I have been looking at some linguistic maps of France, like this one:
It seems there are local non-French languages everywhere, but I wanted to test that with a local person. Today I got my opportunity. I went for a haircut, armed with some basic haircut-related vocabulary: plus cour (shorter), derriere (back), avant (front), a cote (side). I managed to communicate what I wanted: number four back and sides, and shorter all over. Like every other hairdresser I have met, my hairdresser today was up for some conversation.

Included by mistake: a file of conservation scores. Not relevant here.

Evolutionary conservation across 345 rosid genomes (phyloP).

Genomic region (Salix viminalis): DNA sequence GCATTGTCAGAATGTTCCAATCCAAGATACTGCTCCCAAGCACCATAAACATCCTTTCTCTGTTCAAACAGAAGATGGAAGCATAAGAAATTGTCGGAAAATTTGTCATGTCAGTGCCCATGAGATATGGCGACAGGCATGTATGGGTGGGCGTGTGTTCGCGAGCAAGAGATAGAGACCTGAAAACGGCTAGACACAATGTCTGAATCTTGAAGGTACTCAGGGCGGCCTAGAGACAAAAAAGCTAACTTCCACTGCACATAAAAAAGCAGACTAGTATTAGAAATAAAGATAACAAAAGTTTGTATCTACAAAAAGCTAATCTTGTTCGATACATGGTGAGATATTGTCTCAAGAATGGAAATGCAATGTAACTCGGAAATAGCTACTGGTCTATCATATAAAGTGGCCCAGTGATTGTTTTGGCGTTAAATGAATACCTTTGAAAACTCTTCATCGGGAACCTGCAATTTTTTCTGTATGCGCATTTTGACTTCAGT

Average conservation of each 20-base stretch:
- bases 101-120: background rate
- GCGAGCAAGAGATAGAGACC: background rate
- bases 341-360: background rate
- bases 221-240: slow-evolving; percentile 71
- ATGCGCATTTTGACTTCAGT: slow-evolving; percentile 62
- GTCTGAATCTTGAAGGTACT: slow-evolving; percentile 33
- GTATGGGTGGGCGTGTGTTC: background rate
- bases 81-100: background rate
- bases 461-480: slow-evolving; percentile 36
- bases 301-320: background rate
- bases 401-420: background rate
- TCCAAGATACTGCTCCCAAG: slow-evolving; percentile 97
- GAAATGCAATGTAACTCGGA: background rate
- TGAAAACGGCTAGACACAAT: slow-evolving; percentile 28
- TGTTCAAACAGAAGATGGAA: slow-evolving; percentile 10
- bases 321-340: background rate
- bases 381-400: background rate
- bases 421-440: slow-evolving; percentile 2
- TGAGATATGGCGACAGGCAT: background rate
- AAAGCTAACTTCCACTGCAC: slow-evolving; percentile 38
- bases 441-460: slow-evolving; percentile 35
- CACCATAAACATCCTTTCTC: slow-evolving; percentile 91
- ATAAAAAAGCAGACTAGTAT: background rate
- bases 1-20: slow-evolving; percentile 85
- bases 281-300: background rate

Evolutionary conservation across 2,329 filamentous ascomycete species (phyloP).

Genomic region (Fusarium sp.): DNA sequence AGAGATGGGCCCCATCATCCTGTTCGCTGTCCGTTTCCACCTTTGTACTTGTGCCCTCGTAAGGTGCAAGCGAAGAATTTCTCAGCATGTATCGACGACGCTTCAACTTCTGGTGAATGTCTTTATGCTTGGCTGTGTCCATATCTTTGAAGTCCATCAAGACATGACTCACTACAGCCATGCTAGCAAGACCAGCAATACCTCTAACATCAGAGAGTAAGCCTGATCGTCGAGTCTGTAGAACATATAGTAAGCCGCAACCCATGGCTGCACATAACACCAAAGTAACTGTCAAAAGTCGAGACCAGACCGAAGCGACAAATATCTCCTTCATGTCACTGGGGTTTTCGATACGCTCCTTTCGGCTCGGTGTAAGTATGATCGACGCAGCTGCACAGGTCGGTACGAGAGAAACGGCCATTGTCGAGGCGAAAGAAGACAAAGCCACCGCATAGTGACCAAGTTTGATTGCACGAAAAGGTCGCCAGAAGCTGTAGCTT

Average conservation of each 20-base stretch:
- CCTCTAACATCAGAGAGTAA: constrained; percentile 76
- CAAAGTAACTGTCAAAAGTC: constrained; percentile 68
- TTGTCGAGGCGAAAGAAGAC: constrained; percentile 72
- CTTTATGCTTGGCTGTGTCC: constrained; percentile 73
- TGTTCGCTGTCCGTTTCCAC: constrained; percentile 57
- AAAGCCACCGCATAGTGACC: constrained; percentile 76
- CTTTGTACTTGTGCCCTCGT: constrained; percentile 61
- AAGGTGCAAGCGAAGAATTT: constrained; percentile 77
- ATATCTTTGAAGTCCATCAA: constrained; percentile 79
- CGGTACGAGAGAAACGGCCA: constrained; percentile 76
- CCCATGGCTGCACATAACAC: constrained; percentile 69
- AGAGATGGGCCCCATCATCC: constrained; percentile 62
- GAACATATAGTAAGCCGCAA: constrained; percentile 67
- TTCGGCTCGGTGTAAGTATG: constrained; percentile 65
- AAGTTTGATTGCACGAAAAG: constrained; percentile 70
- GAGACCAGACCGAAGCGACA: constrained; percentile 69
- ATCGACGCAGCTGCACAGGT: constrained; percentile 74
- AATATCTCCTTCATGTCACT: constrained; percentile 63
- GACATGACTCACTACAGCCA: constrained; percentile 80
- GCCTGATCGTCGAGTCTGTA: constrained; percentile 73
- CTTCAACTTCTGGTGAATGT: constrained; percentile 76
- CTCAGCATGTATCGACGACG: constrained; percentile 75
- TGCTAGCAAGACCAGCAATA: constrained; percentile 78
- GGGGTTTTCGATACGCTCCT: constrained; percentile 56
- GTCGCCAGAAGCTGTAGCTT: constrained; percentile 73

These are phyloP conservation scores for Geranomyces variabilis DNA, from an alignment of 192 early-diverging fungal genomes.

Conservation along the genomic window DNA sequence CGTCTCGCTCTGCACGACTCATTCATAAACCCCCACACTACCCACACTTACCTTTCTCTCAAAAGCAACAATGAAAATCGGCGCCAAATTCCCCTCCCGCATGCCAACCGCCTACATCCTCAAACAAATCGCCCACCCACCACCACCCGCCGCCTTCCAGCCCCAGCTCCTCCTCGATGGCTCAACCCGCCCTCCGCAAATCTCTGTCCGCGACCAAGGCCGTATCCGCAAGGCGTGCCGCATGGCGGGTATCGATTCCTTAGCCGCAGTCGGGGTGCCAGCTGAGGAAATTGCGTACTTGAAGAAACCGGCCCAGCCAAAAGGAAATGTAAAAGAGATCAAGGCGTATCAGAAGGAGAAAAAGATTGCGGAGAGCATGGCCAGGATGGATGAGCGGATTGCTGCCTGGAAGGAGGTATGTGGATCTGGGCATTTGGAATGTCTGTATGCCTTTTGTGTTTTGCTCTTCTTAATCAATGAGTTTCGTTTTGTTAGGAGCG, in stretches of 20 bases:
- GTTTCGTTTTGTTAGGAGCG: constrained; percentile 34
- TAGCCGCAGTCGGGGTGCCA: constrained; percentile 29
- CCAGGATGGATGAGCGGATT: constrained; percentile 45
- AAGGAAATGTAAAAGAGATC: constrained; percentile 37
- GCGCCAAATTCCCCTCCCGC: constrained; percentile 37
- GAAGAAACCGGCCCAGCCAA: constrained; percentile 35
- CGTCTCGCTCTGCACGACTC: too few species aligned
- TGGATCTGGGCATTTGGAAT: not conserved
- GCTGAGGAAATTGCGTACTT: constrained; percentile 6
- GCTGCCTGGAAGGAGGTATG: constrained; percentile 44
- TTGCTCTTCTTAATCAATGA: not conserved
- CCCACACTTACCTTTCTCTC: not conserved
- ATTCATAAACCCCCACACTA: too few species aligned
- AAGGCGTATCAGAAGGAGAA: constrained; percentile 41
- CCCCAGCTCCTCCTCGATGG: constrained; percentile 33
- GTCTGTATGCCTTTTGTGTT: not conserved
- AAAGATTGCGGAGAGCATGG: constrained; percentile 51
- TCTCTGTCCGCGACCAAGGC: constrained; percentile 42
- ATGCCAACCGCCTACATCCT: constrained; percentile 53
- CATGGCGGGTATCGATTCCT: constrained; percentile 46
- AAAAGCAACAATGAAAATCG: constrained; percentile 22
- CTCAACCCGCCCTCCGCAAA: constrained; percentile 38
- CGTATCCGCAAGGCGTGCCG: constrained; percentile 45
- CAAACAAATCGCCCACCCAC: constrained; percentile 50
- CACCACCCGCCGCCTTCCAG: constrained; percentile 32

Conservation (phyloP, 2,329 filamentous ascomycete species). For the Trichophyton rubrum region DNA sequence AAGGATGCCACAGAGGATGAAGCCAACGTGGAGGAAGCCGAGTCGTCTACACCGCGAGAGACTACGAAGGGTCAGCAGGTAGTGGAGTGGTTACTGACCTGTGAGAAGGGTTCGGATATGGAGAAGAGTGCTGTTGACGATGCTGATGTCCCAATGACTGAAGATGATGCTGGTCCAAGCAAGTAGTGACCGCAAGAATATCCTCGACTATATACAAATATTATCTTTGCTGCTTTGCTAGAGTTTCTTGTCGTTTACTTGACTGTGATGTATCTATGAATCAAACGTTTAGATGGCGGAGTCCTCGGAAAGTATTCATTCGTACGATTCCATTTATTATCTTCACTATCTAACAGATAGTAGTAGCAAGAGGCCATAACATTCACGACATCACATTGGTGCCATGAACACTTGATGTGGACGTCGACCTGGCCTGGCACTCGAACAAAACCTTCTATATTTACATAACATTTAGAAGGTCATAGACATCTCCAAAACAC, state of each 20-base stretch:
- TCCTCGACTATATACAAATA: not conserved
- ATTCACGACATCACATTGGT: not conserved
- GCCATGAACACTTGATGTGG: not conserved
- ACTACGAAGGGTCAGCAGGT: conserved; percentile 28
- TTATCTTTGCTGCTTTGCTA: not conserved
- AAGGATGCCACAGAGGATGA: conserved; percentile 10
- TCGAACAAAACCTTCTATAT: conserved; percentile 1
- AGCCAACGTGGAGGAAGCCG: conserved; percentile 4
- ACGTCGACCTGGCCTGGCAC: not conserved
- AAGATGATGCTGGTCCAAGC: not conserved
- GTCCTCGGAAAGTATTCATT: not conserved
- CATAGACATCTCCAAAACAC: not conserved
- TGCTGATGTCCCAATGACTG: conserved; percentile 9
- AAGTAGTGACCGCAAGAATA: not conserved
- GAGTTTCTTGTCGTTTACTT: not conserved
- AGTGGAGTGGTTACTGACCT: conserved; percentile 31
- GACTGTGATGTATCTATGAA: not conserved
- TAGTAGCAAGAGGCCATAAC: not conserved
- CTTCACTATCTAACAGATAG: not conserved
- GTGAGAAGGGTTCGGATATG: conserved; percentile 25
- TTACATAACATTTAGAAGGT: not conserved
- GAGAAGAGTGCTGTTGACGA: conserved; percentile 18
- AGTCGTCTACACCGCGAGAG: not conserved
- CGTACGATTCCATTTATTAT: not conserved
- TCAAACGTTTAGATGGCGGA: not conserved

I found out that he was born in Quillan and lived nearly all his life here. He was aged about mid-30s. I asked him what the local language is. In Quillan? He looked at me like it was a very stupid question. French. So you grew up speaking French? Yes. Any other language? Now I think he saw what I was asking about. Patois. I had learned that term recently; it means a local dialect. You speak patois? Yes. What language is it? Occitan. I knew there were multiple occ or occitan languages. Languedocian? He corrected my pronunciation, but then said C’est ca. (That’s it.) Languedocien. He said his grandparents in a nearby village Mijanes have a different patois. He said it (not sure whether he meant the Quillan patois or the Mijanes patois) is not like French, but not like Spanish or Catalan either. I asked if it is a written language. Yes, it’s a proper language. Most of that he said in English because my French was so obviously poor. I do envy and admire people who have multiple languages.